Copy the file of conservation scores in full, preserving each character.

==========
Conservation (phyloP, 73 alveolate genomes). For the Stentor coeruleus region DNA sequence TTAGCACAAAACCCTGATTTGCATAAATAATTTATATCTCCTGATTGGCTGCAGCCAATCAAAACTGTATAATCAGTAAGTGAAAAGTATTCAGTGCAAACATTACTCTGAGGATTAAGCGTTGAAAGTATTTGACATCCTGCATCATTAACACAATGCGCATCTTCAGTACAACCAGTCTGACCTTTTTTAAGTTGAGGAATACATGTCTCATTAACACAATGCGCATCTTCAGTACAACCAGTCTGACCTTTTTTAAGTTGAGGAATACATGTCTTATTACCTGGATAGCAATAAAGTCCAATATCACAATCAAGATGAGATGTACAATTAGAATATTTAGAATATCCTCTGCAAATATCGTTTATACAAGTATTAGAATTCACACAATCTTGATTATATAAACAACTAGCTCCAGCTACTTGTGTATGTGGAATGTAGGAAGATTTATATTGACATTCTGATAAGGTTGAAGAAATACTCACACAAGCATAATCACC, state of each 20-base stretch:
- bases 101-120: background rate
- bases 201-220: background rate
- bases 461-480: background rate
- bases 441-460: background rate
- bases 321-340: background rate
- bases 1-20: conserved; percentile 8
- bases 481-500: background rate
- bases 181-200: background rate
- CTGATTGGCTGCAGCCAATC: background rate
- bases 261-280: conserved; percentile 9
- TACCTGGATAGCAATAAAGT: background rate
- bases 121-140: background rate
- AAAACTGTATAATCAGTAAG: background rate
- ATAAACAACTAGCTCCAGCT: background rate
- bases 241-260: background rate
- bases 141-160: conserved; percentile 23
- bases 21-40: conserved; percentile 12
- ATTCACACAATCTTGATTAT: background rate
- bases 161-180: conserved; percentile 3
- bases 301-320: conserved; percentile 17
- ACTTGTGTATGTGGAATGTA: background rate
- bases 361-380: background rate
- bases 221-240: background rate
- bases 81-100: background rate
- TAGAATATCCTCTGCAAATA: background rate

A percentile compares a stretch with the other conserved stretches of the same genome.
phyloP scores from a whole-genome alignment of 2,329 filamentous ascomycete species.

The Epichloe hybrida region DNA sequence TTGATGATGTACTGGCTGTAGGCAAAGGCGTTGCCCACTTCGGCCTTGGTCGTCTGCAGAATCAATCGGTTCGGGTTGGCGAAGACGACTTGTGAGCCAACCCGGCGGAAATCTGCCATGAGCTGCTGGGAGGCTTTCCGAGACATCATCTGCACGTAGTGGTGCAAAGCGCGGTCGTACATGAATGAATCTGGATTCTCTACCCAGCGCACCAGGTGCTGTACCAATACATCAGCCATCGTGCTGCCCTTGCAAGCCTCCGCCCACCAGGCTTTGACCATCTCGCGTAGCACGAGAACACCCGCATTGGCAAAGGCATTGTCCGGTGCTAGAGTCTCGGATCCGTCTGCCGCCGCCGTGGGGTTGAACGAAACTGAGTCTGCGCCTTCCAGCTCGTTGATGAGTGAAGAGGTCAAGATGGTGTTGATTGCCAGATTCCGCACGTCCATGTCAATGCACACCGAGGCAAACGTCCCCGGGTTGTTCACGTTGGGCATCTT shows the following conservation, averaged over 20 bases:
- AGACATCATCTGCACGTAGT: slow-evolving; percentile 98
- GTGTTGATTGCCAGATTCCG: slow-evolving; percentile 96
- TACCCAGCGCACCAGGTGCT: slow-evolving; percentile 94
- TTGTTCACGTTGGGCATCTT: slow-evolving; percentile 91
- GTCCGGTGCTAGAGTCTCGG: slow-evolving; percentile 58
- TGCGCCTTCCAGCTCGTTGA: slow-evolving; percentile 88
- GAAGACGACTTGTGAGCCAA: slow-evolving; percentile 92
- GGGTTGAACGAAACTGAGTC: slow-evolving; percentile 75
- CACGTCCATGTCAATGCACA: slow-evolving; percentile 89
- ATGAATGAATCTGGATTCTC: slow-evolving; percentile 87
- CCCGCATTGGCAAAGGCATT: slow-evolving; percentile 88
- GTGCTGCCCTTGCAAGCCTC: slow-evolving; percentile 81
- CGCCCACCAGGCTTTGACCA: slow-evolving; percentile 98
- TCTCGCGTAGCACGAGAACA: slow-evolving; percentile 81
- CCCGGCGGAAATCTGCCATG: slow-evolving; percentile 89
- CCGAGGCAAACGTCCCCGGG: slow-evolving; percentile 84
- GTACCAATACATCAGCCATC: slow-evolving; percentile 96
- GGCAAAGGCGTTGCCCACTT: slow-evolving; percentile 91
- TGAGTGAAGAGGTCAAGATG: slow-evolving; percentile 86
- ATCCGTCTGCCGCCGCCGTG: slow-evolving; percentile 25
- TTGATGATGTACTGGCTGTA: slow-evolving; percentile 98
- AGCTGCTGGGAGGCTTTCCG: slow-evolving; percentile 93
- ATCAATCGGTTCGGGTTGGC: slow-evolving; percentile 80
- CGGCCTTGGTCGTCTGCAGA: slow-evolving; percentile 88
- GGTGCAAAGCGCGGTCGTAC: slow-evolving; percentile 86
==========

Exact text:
Conservation (phyloP, 73 alveolate genomes). For the Stentor coeruleus region DNA sequence TTAGCACAAAACCCTGATTTGCATAAATAATTTATATCTCCTGATTGGCTGCAGCCAATCAAAACTGTATAATCAGTAAGTGAAAAGTATTCAGTGCAAACATTACTCTGAGGATTAAGCGTTGAAAGTATTTGACATCCTGCATCATTAACACAATGCGCATCTTCAGTACAACCAGTCTGACCTTTTTTAAGTTGAGGAATACATGTCTCATTAACACAATGCGCATCTTCAGTACAACCAGTCTGACCTTTTTTAAGTTGAGGAATACATGTCTTATTACCTGGATAGCAATAAAGTCCAATATCACAATCAAGATGAGATGTACAATTAGAATATTTAGAATATCCTCTGCAAATATCGTTTATACAAGTATTAGAATTCACACAATCTTGATTATATAAACAACTAGCTCCAGCTACTTGTGTATGTGGAATGTAGGAAGATTTATATTGACATTCTGATAAGGTTGAAGAAATACTCACACAAGCATAATCACC, state of each 20-base stretch:
- bases 101-120: background rate
- bases 201-220: background rate
- bases 461-480: background rate
- bases 441-460: background rate
- bases 321-340: background rate
- bases 1-20: conserved; percentile 8
- bases 481-500: background rate
- bases 181-200: background rate
- CTGATTGGCTGCAGCCAATC: background rate
- bases 261-280: conserved; percentile 9
- TACCTGGATAGCAATAAAGT: background rate
- bases 121-140: background rate
- AAAACTGTATAATCAGTAAG: background rate
- ATAAACAACTAGCTCCAGCT: background rate
- bases 241-260: background rate
- bases 141-160: conserved; percentile 23
- bases 21-40: conserved; percentile 12
- ATTCACACAATCTTGATTAT: background rate
- bases 161-180: conserved; percentile 3
- bases 301-320: conserved; percentile 17
- ACTTGTGTATGTGGAATGTA: background rate
- bases 361-380: background rate
- bases 221-240: background rate
- bases 81-100: background rate
- TAGAATATCCTCTGCAAATA: background rate

A percentile compares a stretch with the other conserved stretches of the same genome.
phyloP scores from a whole-genome alignment of 2,329 filamentous ascomycete species.

The Epichloe hybrida region DNA sequence TTGATGATGTACTGGCTGTAGGCAAAGGCGTTGCCCACTTCGGCCTTGGTCGTCTGCAGAATCAATCGGTTCGGGTTGGCGAAGACGACTTGTGAGCCAACCCGGCGGAAATCTGCCATGAGCTGCTGGGAGGCTTTCCGAGACATCATCTGCACGTAGTGGTGCAAAGCGCGGTCGTACATGAATGAATCTGGATTCTCTACCCAGCGCACCAGGTGCTGTACCAATACATCAGCCATCGTGCTGCCCTTGCAAGCCTCCGCCCACCAGGCTTTGACCATCTCGCGTAGCACGAGAACACCCGCATTGGCAAAGGCATTGTCCGGTGCTAGAGTCTCGGATCCGTCTGCCGCCGCCGTGGGGTTGAACGAAACTGAGTCTGCGCCTTCCAGCTCGTTGATGAGTGAAGAGGTCAAGATGGTGTTGATTGCCAGATTCCGCACGTCCATGTCAATGCACACCGAGGCAAACGTCCCCGGGTTGTTCACGTTGGGCATCTT shows the following conservation, averaged over 20 bases:
- AGACATCATCTGCACGTAGT: slow-evolving; percentile 98
- GTGTTGATTGCCAGATTCCG: slow-evolving; percentile 96
- TACCCAGCGCACCAGGTGCT: slow-evolving; percentile 94
- TTGTTCACGTTGGGCATCTT: slow-evolving; percentile 91
- GTCCGGTGCTAGAGTCTCGG: slow-evolving; percentile 58
- TGCGCCTTCCAGCTCGTTGA: slow-evolving; percentile 88
- GAAGACGACTTGTGAGCCAA: slow-evolving; percentile 92
- GGGTTGAACGAAACTGAGTC: slow-evolving; percentile 75
- CACGTCCATGTCAATGCACA: slow-evolving; percentile 89
- ATGAATGAATCTGGATTCTC: slow-evolving; percentile 87
- CCCGCATTGGCAAAGGCATT: slow-evolving; percentile 88
- GTGCTGCCCTTGCAAGCCTC: slow-evolving; percentile 81
- CGCCCACCAGGCTTTGACCA: slow-evolving; percentile 98
- TCTCGCGTAGCACGAGAACA: slow-evolving; percentile 81
- CCCGGCGGAAATCTGCCATG: slow-evolving; percentile 89
- CCGAGGCAAACGTCCCCGGG: slow-evolving; percentile 84
- GTACCAATACATCAGCCATC: slow-evolving; percentile 96
- GGCAAAGGCGTTGCCCACTT: slow-evolving; percentile 91
- TGAGTGAAGAGGTCAAGATG: slow-evolving; percentile 86
- ATCCGTCTGCCGCCGCCGTG: slow-evolving; percentile 25
- TTGATGATGTACTGGCTGTA: slow-evolving; percentile 98
- AGCTGCTGGGAGGCTTTCCG: slow-evolving; percentile 93
- ATCAATCGGTTCGGGTTGGC: slow-evolving; percentile 80
- CGGCCTTGGTCGTCTGCAGA: slow-evolving; percentile 88
- GGTGCAAAGCGCGGTCGTAC: slow-evolving; percentile 86